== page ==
A Dog’s Dream and Sally Said So! Professional Dog Training have teamed up to help prevent a Petdemic caused by separation anxiety
High energy dogs need a lot of exercise! My dog Finn is one of them. There are days when I don’t have time to walk him so, he’s been going to A Dog’s Dream for day play since he was a puppy. It’s a great way for him to socialize and exercise! They also offer boarding, grooming, and have a pet boutique. Dan Spangler is the owner and a fellow veteran. Whether Finn is at dog play or boarding, I’ve never worried about him because I trust Dan and his team. You can also watch your dog play on their webcams!
Dan is always looking for ways to help others and improve his business. Lately, A Dog’s Dream has been offering “Essential Worker” discounts and “Dog Training Days”.
I had the opportunity to meet Shane Gentry, owner of Sally Said So! Professional Dog Training when I picked Finn up at A Dog’s Dream.
Wanting to learn more, I asked Shane Gentry about his business. He started his company 11 years ago in Raleigh. They have trainers who provide services in New Bern to the Wilmington area, The Triangle, The Triad, Charlotte, and Asheville, NC.
We were talking about living through this social distancing period. Shane emphasized the importance of preventing dog separation anxiety, “Since dogs don’t know that we’re in a pandemic, we’re going to actually create a petdemic. Since most of us are home now 24/7, when we’re not normally home as much, the dogs are gonna get used to us being home. Then everything goes back to normal, we get back to work, and the dogs get separation anxiety. We have to get on the front side of the petdemic that’s coming. We’ve got to get a hold of the separation anxiety issues that are going to happen when everything goes back to normal.”
Shane advised, “There are some very easy ways to prevent a petdemic. Separate your dog from you for short periods of time, lots of times throughout the day! So even if you’re home every day, you should still put your dog in the crate, in the backyard, in their run, laundry room, or something to create a healthy separateness from you and your dog. So, when you do go back to your normal life, your dog is normal vs. stuck to you like Velcro for two months and then you disappear for an infinite amount of time. My dog doesn’t know whether I’m going out to my truck to get something or if I’m gonna be gone for hours. There are no bye-byes or see you later, just leave. Those are the precursors that load dogs up to be anxious because they already know that you’re leaving. Just leave.”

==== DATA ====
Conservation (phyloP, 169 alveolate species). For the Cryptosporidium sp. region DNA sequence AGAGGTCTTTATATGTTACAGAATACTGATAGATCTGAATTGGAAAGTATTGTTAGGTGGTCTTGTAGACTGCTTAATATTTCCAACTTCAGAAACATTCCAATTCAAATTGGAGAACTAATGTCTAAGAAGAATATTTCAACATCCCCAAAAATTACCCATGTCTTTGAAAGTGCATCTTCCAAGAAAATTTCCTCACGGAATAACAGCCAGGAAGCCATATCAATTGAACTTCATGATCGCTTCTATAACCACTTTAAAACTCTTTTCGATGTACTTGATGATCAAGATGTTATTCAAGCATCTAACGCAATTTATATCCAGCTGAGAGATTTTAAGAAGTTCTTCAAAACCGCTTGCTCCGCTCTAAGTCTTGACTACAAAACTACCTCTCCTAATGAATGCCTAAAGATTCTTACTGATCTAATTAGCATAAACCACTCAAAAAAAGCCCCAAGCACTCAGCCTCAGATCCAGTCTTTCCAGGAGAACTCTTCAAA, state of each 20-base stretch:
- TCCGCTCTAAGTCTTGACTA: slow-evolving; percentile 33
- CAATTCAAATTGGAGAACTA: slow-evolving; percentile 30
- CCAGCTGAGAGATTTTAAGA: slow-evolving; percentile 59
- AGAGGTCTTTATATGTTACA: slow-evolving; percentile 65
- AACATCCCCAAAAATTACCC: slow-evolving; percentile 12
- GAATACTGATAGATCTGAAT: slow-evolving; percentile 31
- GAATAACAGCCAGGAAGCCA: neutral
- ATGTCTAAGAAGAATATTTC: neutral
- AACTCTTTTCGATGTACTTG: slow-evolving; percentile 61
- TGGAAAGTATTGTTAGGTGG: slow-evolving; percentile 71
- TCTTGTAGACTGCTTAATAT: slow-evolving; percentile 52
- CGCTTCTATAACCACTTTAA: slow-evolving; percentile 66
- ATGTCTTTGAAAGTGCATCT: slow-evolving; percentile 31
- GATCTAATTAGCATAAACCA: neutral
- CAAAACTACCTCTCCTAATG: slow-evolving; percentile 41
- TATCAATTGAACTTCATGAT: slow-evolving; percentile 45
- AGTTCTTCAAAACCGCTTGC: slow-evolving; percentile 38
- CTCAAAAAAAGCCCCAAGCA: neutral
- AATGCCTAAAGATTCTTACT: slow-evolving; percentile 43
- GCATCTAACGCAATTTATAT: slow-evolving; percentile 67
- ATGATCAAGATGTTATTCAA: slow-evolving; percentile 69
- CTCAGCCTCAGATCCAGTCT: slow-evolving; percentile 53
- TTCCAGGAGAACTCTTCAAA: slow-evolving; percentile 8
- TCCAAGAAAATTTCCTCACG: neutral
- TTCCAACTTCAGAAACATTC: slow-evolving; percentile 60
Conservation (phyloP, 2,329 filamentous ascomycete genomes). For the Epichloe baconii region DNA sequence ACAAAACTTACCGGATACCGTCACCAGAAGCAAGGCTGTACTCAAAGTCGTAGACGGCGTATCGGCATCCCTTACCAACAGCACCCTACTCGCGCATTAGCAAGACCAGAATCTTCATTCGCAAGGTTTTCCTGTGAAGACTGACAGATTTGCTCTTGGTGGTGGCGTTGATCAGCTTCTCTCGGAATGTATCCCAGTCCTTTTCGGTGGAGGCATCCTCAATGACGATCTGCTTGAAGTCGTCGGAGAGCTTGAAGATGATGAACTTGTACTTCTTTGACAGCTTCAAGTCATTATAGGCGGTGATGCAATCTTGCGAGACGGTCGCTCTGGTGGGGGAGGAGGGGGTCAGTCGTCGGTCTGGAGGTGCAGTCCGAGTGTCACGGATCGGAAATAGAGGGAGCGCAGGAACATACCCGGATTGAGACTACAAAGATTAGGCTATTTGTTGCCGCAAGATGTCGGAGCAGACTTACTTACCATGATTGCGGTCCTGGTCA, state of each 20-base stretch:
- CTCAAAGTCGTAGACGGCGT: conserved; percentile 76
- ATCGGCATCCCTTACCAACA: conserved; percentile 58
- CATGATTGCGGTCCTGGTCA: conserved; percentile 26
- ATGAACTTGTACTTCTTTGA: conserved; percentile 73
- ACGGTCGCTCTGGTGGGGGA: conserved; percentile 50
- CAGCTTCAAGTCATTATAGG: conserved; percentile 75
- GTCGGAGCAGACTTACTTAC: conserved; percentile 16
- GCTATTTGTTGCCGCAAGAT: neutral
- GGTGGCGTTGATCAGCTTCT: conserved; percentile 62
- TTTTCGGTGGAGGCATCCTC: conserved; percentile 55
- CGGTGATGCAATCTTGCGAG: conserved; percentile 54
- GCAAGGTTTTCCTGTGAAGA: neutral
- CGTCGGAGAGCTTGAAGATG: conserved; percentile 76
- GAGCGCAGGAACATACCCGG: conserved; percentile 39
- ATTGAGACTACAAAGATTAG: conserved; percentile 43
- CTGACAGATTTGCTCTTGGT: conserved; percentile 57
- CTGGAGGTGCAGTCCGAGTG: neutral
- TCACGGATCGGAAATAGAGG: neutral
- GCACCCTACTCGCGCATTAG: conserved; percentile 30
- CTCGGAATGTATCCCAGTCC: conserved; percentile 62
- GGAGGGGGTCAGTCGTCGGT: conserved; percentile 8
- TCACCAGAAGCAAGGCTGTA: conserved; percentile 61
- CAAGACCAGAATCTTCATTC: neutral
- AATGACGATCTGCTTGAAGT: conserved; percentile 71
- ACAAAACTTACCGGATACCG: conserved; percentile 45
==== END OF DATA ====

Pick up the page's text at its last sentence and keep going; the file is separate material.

I also asked if it was true that if dogs feel that the household is out of order/control, they feel the need to take control or act out? He replied, “To an extent. It’s not necessarily in control, it’s anxious. Anxiety for a dog is the worst possible thing for them. Just like stress is bad for us, anxiety is the root of all undesirable dog behavior. The number one contributor to anxiety in dogs is inconsistent handling. So, if the environment is not consistent, then they get anxious, we try to treat them like people. That’s not what they need, therefore we actually end up inadvertently reinforcing the undesirable behaviors because we feel sorry for them.”
I asked Shane if he had advice for people who decide to adopt a dog during the pandemic. He said, “It’s natural human emotion, especially from a rescue standpoint to have compassion and feel like I want to do the best thing that I can for this dog so I’m going to take them out of this bad situation and bring them into my nice house and great space and let them go, with no training. That’s bad.”
That would be the prime time to call Shane. He said, “Yes, we educate humans, we train dogs. It’s the perfect time to call us”.
We talked about the importance of exercise for dogs. He said, “When you’re in a situation where you’re not able to give your active dog an active lifestyle, a perfectly good and exceptional option is a behaviorally forward thinking daycare like A Dog’s Dream to bring your dog and drop them off where the staff are educated in behavior. It’s a step above the average doggy daycare in the sense that the staff are behaviorally friendly and knowledgeable.
Off topic, I asked Shane if rescued dogs who are afraid of thunderstorms, gunshots, and loud noises, hang on to those fears for the rest of their lives. He responded, “To an extent. The best way to sum that up is that dogs are the way they are because of their past but they don’t know it, they don’t dwell in the past or have anxiety about the future. They live in the right now so we have to treat them in the right now. For instance, let’s say something less than nice happened to a dog before you got them, if they were introduced to that situation again, they may have an adverse reaction to it, but they’re not laying down at the end of the day thinking about it. So, in that particular case, they are who they are because of their past. They don’t know it, what we do with them in the right now, is what changes them if you treat them through desensitization training.”
We hope this information will help you and your dog during these challenging times.